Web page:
Going solar in Lockport  

Jim Shultz

It is official, I have a solar-powered coffee grinder. I also have a solar-powered clothes washer and clothes dryer. I have a solar-powered machine that washes my dishes while I work at my solar-powered computer. Oh yeah, our air conditioning, too. On Monday afternoon, with the flick of two switches, our house began generating electricity from a dozen solar panels on our roof.

Here is what it’s like, economics included, to go solar.

How a solar-powered house works

No, you don’t have a giant battery in your basement and you don’t have electricity if there is a power outage. The solar panels on our roof are connected to the power grid, essentially turning NYSEG into an energy bank. During the day when the panels are generating power we are making a deposit. At night and on days in winter when we aren’t generating as much we are making withdrawals. Solar Liberty, the company that sold us our system (the City of Lockport’s official solar partner), looks at your energy use for the past year and designs you a system calculated to produce what you need and 10% more so you have some extra. Our family is frugal with energy so we can power our three-bedroom house with 12 panels. People who use more electricity will need more panels.

How much it costs

What the system costs and what it costs you are very different things because of the substantial tax incentives available. The total cost for our system, with full installation and a complete 25-year guarantee, came in at $13,400. Once the various federal and state tax incentives are factored in we will pay less than half the cost, about $6,000. Solar Liberty also has an arrangement with a bank that gave us a one-year, no-interest loan to cover the part we will get back in taxes next year. We will never have to pay a dime of that part, not even upfront.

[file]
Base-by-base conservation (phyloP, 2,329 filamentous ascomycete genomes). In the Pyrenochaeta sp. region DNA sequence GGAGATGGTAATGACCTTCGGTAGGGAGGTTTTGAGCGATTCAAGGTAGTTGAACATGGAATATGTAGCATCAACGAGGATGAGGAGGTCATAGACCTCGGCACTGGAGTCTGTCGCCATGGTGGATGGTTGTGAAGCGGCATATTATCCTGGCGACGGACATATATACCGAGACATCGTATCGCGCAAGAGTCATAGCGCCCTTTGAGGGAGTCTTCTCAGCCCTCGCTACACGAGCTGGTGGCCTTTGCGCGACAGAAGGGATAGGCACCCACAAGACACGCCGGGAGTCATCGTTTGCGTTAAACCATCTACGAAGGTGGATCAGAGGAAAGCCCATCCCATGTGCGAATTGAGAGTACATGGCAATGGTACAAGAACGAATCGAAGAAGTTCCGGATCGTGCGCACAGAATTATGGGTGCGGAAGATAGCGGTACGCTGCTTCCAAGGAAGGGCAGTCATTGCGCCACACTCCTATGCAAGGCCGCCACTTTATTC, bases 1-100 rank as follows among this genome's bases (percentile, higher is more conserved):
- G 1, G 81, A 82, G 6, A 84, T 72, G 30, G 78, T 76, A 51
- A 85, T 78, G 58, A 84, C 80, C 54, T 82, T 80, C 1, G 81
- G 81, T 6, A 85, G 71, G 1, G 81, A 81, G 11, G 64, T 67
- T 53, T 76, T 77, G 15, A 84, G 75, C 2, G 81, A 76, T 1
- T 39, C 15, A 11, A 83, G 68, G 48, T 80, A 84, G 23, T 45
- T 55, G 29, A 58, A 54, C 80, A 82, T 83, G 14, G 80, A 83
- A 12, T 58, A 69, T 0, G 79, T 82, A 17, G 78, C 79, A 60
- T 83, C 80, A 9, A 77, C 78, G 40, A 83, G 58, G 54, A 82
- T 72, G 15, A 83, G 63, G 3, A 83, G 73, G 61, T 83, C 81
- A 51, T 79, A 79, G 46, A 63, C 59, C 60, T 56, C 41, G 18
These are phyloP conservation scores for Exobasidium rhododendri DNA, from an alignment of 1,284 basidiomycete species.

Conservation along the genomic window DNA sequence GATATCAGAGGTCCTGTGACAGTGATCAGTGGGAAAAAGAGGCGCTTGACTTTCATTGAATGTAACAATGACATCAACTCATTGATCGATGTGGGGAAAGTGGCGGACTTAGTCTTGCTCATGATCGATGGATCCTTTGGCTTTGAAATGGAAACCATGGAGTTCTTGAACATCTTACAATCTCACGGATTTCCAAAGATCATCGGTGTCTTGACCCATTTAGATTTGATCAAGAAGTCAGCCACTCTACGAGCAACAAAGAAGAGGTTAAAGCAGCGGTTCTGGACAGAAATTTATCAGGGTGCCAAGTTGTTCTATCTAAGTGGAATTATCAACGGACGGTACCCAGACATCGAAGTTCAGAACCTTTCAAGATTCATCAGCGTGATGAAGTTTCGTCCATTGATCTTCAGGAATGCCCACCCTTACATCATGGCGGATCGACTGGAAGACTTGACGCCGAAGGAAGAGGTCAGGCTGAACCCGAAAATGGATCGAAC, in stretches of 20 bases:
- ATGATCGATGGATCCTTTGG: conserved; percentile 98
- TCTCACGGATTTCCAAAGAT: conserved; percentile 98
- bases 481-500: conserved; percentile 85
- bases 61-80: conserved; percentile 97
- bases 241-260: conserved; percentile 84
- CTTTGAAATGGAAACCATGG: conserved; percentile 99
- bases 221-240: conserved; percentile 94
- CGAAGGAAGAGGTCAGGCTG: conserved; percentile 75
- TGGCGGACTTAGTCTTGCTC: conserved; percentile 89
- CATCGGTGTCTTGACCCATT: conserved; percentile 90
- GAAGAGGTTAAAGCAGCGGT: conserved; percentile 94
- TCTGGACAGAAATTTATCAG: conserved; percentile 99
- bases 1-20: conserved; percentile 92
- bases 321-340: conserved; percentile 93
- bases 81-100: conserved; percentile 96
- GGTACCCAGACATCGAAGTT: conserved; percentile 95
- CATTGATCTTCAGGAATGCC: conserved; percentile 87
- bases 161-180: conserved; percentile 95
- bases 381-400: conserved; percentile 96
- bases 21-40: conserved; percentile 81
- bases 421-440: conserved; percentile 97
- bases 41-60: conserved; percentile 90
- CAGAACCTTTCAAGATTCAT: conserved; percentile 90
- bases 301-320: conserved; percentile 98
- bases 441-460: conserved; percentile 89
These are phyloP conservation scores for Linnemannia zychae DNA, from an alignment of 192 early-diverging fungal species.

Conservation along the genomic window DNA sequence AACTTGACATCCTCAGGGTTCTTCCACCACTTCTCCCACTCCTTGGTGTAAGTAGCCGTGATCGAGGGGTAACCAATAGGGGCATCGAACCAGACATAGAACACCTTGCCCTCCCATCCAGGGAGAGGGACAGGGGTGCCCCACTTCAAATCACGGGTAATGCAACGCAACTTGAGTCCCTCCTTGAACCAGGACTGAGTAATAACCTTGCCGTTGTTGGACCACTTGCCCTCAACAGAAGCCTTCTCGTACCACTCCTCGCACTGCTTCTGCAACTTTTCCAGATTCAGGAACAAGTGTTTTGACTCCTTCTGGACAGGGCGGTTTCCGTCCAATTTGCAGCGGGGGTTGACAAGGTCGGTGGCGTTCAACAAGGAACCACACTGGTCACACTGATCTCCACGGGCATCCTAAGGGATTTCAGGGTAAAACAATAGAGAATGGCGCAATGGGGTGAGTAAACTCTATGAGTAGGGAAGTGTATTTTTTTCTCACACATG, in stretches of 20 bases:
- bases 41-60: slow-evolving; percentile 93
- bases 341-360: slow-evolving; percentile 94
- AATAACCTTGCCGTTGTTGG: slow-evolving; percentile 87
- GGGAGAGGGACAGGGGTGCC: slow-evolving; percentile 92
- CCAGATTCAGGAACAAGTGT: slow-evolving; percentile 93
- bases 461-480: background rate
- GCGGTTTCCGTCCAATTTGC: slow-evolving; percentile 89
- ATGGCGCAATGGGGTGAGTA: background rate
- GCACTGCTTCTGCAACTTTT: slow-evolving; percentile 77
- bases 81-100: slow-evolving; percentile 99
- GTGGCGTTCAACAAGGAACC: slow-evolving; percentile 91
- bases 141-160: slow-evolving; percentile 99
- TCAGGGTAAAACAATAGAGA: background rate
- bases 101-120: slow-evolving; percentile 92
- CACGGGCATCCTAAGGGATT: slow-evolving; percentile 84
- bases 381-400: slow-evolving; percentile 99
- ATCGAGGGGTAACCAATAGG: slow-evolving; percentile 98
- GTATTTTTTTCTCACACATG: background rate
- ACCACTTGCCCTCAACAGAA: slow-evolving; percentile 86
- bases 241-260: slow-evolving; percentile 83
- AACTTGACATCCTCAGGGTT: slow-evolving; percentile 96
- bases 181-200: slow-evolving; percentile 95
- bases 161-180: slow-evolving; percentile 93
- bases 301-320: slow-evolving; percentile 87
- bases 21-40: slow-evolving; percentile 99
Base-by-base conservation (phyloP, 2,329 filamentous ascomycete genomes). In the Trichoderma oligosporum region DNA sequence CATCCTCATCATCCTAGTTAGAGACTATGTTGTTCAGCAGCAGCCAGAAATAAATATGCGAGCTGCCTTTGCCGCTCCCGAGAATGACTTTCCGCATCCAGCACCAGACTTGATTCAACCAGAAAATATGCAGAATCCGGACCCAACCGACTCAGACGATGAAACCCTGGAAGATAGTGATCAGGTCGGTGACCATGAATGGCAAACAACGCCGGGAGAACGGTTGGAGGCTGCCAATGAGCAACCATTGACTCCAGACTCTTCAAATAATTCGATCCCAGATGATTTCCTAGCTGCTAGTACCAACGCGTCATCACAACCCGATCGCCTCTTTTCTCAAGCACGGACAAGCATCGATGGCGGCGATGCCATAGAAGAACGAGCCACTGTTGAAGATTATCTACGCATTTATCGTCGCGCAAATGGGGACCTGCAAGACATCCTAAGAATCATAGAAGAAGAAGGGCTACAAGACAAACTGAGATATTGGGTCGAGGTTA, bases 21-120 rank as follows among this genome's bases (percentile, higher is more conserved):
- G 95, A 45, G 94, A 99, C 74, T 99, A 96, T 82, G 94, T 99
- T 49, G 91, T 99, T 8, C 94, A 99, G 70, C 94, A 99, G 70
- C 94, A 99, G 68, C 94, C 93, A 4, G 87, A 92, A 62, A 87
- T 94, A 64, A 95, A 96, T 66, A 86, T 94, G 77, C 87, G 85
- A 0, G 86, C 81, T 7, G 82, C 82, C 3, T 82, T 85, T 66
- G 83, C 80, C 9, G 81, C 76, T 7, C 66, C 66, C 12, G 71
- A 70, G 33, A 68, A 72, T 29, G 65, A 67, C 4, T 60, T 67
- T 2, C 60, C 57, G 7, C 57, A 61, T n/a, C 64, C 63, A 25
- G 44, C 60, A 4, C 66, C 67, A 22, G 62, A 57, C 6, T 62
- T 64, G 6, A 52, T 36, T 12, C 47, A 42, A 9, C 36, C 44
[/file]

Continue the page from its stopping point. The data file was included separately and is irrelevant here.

What does $6,000 buy us? From now on our monthly electric bill will be about $15, the standard NYSEG fee that everyone already pays to be hooked up to the grid. Based on our current energy use we should recover all our costs in eight to nine years and after that we will be getting electricity for free from the sun. If we sell our house, according to a national analysis, all that free electricity should increase the sale price by about 5%.

But imagine the other possibilities. My friend Kenneth, the steward of the Lockport Nature Trail, is living my dream. He has an electric car, solar-powered by the panels on his roof!

The environmental benefits

Being environmentalists, reducing our use of dirty energy was a big part of our family’s motivation for going solar. I have a granddaughter about to turn 2 and I’ve seen the projections of what fossil fuels and climate change are going to do to her future. Here in Lockport we get most of our electricity from hydropower generated by Niagara Falls. The effect of switching our house to solar means that we are freeing up more of that clean energy to replace dirty fossil-fuel power in places like New York City.

Our solar conversion means that each year we will be dumping about 6,600 pounds less of climate-altering carbon into Earth’s atmosphere. That’s the same as driving 7,500 fewer miles in our car, not bad.

Learn about solar — and help Lockport CARES

Solar Liberty has a deal. If a person I refer to them meets with their salesman the company offers me a $25 reward. If that person buys a system, the company offers a $250 reward. So I have made a deal with the company. All the money from every referral they get off this column will go not to me (not a dime of it) but to Lockport CARES, our local homeless shelter. So it’s simple: Give Solar Liberty a call (716-634-3780) and have them do a free analysis of your home and an estimate of what it would cost and what you can save. You might just decide to do it and even if you don’t, you will generate a much-needed $25 donation to Lockport CARES and to people in our community who need our help. Just be sure to mention this article.

“Now is the time to take advantage of these big tax incentives that give you your tax dollars back,” says Nate VerHague of Solar Liberty. “The way to do that is to get a custom quote for your home and your usage.”

What do you have in your house that you could power with the sun?

Jim Shultz, founder and executive director of the Democracy Center, is a father and grandfather in Lockport. He can be reached by email at: jimshultz@democracyctr.org. He has a solar-powered coffee grinder!